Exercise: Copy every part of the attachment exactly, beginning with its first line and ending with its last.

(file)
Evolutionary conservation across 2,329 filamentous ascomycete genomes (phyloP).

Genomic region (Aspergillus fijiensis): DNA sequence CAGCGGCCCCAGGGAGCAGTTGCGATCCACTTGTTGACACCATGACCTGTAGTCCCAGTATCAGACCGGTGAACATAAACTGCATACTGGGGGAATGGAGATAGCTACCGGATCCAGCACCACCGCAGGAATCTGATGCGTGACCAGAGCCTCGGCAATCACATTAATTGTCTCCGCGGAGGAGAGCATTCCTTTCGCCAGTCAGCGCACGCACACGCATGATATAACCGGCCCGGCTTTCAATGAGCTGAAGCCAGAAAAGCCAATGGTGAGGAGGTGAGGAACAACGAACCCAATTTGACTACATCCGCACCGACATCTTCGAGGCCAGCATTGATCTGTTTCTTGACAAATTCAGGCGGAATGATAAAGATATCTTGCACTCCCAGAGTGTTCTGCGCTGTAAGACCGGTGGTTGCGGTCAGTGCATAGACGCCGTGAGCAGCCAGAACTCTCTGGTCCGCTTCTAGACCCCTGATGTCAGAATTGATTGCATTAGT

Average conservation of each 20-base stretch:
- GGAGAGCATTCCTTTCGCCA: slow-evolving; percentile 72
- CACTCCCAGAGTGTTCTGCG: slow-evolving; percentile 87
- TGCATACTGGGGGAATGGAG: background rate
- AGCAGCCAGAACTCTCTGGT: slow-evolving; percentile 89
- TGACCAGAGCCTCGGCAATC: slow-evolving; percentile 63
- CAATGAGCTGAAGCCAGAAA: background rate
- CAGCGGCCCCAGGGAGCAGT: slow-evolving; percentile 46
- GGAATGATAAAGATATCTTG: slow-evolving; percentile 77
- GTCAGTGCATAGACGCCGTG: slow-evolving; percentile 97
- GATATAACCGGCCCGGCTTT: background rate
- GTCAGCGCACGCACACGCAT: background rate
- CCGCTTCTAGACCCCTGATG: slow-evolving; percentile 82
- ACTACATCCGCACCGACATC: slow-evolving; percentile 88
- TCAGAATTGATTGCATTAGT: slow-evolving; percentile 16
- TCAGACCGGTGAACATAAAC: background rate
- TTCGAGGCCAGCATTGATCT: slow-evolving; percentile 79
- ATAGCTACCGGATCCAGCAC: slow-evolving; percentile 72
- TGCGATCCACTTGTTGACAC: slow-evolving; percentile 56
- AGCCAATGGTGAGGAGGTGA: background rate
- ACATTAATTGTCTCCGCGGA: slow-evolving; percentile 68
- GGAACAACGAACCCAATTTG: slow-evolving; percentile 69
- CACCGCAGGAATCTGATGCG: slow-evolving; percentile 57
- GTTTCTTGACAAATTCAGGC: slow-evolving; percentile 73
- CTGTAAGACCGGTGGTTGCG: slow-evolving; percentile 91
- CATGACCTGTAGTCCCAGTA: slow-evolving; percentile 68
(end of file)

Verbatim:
Evolutionary conservation across 2,329 filamentous ascomycete genomes (phyloP).

Genomic region (Aspergillus fijiensis): DNA sequence CAGCGGCCCCAGGGAGCAGTTGCGATCCACTTGTTGACACCATGACCTGTAGTCCCAGTATCAGACCGGTGAACATAAACTGCATACTGGGGGAATGGAGATAGCTACCGGATCCAGCACCACCGCAGGAATCTGATGCGTGACCAGAGCCTCGGCAATCACATTAATTGTCTCCGCGGAGGAGAGCATTCCTTTCGCCAGTCAGCGCACGCACACGCATGATATAACCGGCCCGGCTTTCAATGAGCTGAAGCCAGAAAAGCCAATGGTGAGGAGGTGAGGAACAACGAACCCAATTTGACTACATCCGCACCGACATCTTCGAGGCCAGCATTGATCTGTTTCTTGACAAATTCAGGCGGAATGATAAAGATATCTTGCACTCCCAGAGTGTTCTGCGCTGTAAGACCGGTGGTTGCGGTCAGTGCATAGACGCCGTGAGCAGCCAGAACTCTCTGGTCCGCTTCTAGACCCCTGATGTCAGAATTGATTGCATTAGT

Average conservation of each 20-base stretch:
- GGAGAGCATTCCTTTCGCCA: slow-evolving; percentile 72
- CACTCCCAGAGTGTTCTGCG: slow-evolving; percentile 87
- TGCATACTGGGGGAATGGAG: background rate
- AGCAGCCAGAACTCTCTGGT: slow-evolving; percentile 89
- TGACCAGAGCCTCGGCAATC: slow-evolving; percentile 63
- CAATGAGCTGAAGCCAGAAA: background rate
- CAGCGGCCCCAGGGAGCAGT: slow-evolving; percentile 46
- GGAATGATAAAGATATCTTG: slow-evolving; percentile 77
- GTCAGTGCATAGACGCCGTG: slow-evolving; percentile 97
- GATATAACCGGCCCGGCTTT: background rate
- GTCAGCGCACGCACACGCAT: background rate
- CCGCTTCTAGACCCCTGATG: slow-evolving; percentile 82
- ACTACATCCGCACCGACATC: slow-evolving; percentile 88
- TCAGAATTGATTGCATTAGT: slow-evolving; percentile 16
- TCAGACCGGTGAACATAAAC: background rate
- TTCGAGGCCAGCATTGATCT: slow-evolving; percentile 79
- ATAGCTACCGGATCCAGCAC: slow-evolving; percentile 72
- TGCGATCCACTTGTTGACAC: slow-evolving; percentile 56
- AGCCAATGGTGAGGAGGTGA: background rate
- ACATTAATTGTCTCCGCGGA: slow-evolving; percentile 68
- GGAACAACGAACCCAATTTG: slow-evolving; percentile 69
- CACCGCAGGAATCTGATGCG: slow-evolving; percentile 57
- GTTTCTTGACAAATTCAGGC: slow-evolving; percentile 73
- CTGTAAGACCGGTGGTTGCG: slow-evolving; percentile 91
- CATGACCTGTAGTCCCAGTA: slow-evolving; percentile 68